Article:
Panama Canal review

Material Information

Panama Canal review
United States -- Panama Canal Commission
Panama Canal Company
Place of Publication:
Balboa Heights Republic of Panama
Panama Canal Commission
Physical Description:
v. : col. ill. ; 28-34 cm.


Subjects / Keywords:
Periodicals -- Panama Canal (Panama) ( lcsh )
Periodicals -- Canal Zone ( lcsh )
serial ( sobekcm )
federal government publication ( marcgt )
periodical ( marcgt )
Spatial Coverage:


Additional Physical Form:
Also issued online.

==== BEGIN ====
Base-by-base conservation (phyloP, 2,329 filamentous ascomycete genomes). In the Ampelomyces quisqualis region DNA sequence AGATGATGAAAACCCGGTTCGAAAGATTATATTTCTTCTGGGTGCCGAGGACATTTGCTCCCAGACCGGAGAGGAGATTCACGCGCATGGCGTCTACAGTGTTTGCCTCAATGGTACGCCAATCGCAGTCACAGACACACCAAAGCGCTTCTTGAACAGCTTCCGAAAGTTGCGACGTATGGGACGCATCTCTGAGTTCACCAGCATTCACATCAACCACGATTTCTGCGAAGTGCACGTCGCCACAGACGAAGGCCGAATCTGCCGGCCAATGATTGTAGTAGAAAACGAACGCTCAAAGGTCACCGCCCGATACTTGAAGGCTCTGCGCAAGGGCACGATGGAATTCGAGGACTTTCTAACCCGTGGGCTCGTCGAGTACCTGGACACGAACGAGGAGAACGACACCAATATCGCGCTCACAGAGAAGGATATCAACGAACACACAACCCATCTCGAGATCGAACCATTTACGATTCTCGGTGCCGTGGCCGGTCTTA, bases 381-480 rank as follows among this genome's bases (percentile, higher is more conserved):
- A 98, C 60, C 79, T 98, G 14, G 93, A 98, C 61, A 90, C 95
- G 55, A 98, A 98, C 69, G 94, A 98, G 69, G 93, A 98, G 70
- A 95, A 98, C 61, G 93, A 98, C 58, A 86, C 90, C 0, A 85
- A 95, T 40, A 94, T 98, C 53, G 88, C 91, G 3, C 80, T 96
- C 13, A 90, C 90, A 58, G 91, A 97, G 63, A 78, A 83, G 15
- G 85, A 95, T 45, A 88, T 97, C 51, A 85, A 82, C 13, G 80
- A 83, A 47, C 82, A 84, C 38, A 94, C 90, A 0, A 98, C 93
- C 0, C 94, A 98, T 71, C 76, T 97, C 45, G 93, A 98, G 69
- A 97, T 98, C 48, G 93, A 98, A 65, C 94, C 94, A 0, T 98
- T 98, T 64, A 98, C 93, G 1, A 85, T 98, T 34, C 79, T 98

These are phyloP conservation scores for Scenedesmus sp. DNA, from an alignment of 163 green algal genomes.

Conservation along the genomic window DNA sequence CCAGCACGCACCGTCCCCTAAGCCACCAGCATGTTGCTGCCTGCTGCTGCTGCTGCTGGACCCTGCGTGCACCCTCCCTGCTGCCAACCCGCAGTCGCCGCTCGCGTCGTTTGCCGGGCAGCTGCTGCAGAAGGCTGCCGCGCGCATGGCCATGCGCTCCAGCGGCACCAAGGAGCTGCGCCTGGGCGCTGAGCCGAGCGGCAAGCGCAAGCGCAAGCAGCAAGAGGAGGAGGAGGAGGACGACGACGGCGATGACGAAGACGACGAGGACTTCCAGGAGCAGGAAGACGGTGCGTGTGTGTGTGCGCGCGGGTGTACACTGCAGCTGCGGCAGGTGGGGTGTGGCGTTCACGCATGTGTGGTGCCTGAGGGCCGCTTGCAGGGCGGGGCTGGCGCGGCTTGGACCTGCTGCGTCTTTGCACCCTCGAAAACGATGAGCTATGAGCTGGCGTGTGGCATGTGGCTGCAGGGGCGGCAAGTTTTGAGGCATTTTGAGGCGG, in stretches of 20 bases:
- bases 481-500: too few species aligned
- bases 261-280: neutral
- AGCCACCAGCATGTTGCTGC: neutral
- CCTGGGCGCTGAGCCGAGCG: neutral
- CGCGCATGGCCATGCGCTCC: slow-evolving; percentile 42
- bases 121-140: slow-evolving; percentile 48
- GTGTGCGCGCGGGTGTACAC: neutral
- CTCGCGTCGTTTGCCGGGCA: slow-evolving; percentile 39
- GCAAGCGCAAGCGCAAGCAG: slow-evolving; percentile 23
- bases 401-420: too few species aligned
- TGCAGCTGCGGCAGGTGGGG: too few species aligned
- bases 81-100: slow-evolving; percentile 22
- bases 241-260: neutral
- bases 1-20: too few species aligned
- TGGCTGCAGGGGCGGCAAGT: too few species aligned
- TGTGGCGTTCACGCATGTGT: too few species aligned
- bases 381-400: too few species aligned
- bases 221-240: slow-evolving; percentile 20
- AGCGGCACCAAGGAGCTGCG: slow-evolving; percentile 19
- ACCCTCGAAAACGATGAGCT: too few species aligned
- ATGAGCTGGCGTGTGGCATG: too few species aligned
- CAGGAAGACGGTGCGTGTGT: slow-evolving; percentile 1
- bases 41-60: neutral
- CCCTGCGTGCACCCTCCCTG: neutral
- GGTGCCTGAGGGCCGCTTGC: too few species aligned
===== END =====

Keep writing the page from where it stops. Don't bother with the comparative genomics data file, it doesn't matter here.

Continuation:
Dates or Sequential Designation:
Began with v. 1 (May 1950).
Issuing Body:
Vols. for 19 -19 issued by Panama Canal Co.; <Oct. 1, 1980-> by Panama Canal Commission.
General Note:
Title from cover.
General Note:
"Official Panama Canal publication"--19 -19 .
General Note:
Description based on: Oct. 1, 1980.

Record Information

Source Institution:
University of Florida
Holding Location:
University of Florida
Rights Management:
This item is a work of the U.S. federal government and not subject to copyright pursuant to 17 U.S.C. §105.
Resource Identifier:
01774059 ( OCLC )
67057396 ( LCCN )
0031-0646 ( ISSN )

Related Items

Related Item:
Panama Canal review en espagñol